University of Maryland

Department of Physics



Traveling Demonstration Programs

(Photograph by Jack Horne)

Click here for traveling physics demonstration programs in other areas of the United States as of 2005.

In 1989, through the generosity of the College of Computer, Mathematical and Physical Sciences and the Office of School/University Programs, the Physics Department purchased a van for the purpose of providing PHYSICS IS PHUN programs to local area schools. It has been fitted with a wheel chair lift for loading rolling mail carts of equipment and emblazoned with the PHYSICS IS PHUN logo. The PHYSICS IS PHUN van has been used for over twelve years, providing more than 360 traveling physics demonstration programs. During that period we have participated in science day programs at area colleges, provided teacher workshops, and presented our programs to a variety of conferences and special events. Each program is customed for the particular group and level to which it is presented, and several different programs involving a variety of physics topics have been developed. The goals of these programs vary widely, from entertainment at a PTA or Science Fair setting, to inspiration at the beginning of a classroom science unit, a detailed lesson using materials not generally available to the teachers, or a summary at the end of a unit with some indication of more advanced extensions of the concepts studied. At any level, the immediate goal is to engage the students using physics experiments, so that their interest in the subject might be developed. Some of these experiments can also serve as models or inspiration for student science projects.

If we are traveling to a school to present a program, it is generally convenient to present several identical programs sequentially to expose a greater number of students. The optimal group size is between 60 and 75 students; group sizes over 120 are discouraged.

Some programs which have been presented recently include:

1. Sound and Light. This program includes simple illusions, mirror tricks, a multiplex hologram, and several experiments involving the nature of sound and light waves. If time allows, a hands-on segment can be incorporated. (See below.)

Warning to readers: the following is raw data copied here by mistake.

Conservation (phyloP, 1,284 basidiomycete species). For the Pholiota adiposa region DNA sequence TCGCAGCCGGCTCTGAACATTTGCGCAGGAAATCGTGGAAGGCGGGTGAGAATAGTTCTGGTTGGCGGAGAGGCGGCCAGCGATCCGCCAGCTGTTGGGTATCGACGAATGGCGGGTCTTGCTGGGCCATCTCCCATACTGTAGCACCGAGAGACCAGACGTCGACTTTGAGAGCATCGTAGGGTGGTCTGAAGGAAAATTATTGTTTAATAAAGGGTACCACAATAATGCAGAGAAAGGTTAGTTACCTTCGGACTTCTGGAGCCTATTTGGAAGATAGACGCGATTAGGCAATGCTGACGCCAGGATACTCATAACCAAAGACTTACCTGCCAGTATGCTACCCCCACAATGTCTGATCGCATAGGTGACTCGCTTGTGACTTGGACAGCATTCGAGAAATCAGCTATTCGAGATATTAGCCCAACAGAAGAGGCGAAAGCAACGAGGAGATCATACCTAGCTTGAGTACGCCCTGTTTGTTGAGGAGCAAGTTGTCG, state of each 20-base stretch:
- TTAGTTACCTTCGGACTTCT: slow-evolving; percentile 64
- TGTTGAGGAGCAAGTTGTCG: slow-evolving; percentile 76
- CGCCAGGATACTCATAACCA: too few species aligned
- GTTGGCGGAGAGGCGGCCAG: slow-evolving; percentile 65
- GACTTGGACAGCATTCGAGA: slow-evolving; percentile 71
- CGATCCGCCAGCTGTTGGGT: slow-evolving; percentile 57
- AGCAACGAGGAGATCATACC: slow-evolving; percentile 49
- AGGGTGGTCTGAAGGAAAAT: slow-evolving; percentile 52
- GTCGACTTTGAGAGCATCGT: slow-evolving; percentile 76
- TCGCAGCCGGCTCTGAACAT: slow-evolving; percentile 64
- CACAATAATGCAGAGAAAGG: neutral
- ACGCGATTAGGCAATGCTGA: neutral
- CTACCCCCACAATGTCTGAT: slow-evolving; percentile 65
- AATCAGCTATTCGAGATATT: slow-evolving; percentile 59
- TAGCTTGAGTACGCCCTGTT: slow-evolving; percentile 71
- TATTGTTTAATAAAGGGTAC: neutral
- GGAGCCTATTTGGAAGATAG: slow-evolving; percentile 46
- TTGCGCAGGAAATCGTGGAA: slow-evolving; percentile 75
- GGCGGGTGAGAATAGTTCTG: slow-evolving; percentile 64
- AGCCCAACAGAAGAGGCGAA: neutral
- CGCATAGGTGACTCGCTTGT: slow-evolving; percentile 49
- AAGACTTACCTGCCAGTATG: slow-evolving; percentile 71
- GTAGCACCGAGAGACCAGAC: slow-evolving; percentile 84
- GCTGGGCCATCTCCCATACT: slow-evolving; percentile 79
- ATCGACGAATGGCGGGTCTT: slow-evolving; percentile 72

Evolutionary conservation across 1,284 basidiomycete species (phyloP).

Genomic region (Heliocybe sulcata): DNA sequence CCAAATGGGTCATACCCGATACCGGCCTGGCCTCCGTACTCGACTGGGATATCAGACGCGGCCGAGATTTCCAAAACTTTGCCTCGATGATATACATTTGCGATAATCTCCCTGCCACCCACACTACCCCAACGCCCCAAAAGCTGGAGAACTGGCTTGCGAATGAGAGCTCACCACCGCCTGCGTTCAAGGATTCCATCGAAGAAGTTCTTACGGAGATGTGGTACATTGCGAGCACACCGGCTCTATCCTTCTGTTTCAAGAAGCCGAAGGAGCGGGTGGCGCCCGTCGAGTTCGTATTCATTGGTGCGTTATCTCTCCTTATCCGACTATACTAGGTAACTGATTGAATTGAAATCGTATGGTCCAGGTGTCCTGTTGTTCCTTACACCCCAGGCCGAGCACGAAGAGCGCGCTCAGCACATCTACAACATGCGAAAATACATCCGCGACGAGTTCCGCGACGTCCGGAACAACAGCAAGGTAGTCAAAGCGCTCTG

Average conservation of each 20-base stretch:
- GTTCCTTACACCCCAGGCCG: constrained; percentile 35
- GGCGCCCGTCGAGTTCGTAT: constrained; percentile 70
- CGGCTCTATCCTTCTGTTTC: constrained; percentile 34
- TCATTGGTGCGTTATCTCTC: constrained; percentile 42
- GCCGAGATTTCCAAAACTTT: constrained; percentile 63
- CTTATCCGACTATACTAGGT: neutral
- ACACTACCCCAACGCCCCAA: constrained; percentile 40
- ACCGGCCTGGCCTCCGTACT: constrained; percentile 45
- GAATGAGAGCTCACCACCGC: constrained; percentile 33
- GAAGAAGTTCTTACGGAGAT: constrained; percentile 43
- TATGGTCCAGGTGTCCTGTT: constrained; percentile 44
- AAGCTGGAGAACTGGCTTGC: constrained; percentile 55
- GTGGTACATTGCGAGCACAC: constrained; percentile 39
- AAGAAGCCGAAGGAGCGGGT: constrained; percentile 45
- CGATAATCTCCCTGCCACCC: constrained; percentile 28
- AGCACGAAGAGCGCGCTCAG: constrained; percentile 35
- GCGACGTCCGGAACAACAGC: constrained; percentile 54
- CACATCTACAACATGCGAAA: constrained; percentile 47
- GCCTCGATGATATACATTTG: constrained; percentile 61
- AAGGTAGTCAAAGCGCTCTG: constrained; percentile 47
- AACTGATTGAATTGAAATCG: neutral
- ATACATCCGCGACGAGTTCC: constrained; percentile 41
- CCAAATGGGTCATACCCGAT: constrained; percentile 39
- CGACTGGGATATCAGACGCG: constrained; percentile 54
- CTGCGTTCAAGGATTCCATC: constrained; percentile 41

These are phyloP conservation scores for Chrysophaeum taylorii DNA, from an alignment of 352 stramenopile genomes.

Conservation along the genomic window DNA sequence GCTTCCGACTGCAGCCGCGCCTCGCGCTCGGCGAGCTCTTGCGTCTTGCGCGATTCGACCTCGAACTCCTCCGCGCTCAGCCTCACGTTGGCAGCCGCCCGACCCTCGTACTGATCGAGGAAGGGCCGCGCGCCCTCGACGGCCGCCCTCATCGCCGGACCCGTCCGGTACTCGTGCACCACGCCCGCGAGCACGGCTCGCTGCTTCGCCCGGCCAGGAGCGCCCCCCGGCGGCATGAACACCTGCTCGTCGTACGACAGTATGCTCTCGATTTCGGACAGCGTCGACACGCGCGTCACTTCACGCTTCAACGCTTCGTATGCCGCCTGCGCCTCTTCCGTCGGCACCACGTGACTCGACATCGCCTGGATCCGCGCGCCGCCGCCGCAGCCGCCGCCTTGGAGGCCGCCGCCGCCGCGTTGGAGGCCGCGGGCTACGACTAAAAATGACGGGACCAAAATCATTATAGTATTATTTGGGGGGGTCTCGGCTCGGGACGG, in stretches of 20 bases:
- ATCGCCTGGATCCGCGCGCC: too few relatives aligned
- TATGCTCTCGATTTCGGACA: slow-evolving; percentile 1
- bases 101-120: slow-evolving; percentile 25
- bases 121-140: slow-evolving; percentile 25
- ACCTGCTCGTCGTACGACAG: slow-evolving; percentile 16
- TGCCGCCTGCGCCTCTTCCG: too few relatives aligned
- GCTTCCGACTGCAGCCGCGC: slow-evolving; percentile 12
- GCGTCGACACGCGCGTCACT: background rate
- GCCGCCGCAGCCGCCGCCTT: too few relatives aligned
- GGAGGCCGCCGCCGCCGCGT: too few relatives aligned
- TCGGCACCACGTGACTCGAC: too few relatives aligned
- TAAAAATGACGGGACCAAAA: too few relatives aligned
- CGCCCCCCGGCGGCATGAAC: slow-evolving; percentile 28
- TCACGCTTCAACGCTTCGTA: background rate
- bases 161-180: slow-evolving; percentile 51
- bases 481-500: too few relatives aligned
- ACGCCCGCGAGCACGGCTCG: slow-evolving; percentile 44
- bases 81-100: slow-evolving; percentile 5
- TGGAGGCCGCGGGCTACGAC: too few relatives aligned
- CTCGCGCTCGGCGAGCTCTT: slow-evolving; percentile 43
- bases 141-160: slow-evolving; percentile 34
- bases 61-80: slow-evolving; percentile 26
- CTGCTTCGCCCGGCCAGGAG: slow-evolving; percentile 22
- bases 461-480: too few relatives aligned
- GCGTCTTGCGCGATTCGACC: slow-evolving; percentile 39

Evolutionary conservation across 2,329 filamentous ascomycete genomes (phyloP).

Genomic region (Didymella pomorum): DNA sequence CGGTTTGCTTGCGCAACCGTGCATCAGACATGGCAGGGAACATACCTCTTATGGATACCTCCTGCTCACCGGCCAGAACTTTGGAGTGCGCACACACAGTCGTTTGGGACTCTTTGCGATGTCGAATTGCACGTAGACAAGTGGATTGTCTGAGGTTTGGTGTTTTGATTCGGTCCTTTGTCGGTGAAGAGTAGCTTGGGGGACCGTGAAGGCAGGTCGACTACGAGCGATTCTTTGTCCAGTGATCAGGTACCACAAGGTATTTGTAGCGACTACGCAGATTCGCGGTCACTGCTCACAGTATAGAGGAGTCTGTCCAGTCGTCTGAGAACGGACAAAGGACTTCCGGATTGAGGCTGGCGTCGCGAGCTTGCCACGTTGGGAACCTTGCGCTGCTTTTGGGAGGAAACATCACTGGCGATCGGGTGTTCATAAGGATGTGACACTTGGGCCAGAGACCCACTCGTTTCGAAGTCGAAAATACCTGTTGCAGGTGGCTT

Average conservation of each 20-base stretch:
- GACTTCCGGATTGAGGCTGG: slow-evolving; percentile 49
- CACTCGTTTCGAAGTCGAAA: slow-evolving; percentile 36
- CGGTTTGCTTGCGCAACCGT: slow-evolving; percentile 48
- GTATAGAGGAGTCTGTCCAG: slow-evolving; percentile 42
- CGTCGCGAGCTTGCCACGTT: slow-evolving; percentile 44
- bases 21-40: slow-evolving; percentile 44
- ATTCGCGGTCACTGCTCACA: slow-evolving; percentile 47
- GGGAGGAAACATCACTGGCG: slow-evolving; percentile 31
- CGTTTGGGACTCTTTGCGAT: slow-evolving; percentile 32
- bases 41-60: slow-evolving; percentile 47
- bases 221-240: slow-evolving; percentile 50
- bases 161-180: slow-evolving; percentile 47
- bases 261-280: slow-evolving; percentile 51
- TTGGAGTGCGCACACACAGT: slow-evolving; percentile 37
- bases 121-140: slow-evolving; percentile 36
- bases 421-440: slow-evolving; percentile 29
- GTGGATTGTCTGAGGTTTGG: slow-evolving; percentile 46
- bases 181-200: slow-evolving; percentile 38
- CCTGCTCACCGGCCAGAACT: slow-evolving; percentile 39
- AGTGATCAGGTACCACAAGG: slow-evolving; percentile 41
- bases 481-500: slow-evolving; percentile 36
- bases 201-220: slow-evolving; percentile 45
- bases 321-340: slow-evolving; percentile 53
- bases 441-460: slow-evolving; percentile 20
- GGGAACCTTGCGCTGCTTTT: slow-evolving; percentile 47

2. The Physics IQ Test. A collection of counterintuitive physics experiments is presented where the audience members can vote on the outcome before the experiment is performed. Questions are selected on the basis of the level and type of group.

3. Laws of Motion. Starting from the concept of the center of mass and the center of percussion, this program then surveys Newton's three laws of motion. Finally, we cover the concept of energy using experiments which relate mechanical potential energy and kinetic energy.

4. Electricity and Magnetism. This collection of demonstrations includes Van de Graaff experiments, magnets, and a group of demonstrations covering what I call the "great laws of electromagnetism." Topics include the force on a current-carrying wire, ma gnetic induction, eddy currents and Lenz's law, and the magnet levitating over a superconducting disc. The grand climax is the infamous "can crusher," in which a capacitor discharges through a coil holding the can, splitting the can in half and blasting the two parts across the room.

5. States of Matter. After initially describing the states of matter and their properties, a series of demonstrations is employed illustrating changes of state and some of the resulting phenomena.

Probably the most popular program is Sound and Light, because of the captivating nature of the experiments and the immediacy of the senses of sight and hearing to human life. The experiments discussed in this program include:

(1) An illusion which we call SCIENCE.
(2) The magic box in which a toy rabbit inserted through a trap door in the top of the box is hidden behind a mirror.
(3) Large convex and concave mirrors, with a discussion of their images and applications of each type of mirror.
(4) The penny and double parabolic mirror illusion.
(5) The 360 degree multiplex hologram "Baseball" along with a discussion of how it is made and how it works.
(6) Use of a suspended SLINKY to illustrate the difference between transverse (light) and longitudinal (sound) waves.
(7) Use of two wire cookie-cooler racks to illustrate polarization of a rope wave and stopping the wave by crossing the polarizing wire racks.
(8) A lamp with two polarizing sheets which can be rotated to illustrate the transverse nature of light by comparison with the rope experiment.
(9) Optical activity of Karo syrup and photoelasticity of plastic.
(10) The speaker and candle experiment, in which vibrations of a candle flame placed in front of a loudspeaker at about 10-20 Hertz illustrate the longitudinal nature of sound waves.
(11) A hearing survey is conducted by sweeping the frequency of the oscillator down to less than 60 Hertz and up to over 20,000 Hertz. A brief discussion of infrasound and ultrasound is included.
(12) The spectrum of white light experiment is used to illustrate the effect of frequency on light waves, to introduce infrared and ultraviolet by analogy to infrasound and ultrasound, and to highlight the similarities and differences between sound and light waves.

Although there is not a fixed charge for these programs, we encourage a donation to the PHYSICS IS PHUN fund similar to that for other high-quality programs. Money goes to support both our traveling programs and our University PHYSICS IS PHUN series.

For further information please contact Dr. Richard E. Berg at the e-mail address below or at the mailing address or telephone number given on the home page of this WWW document.

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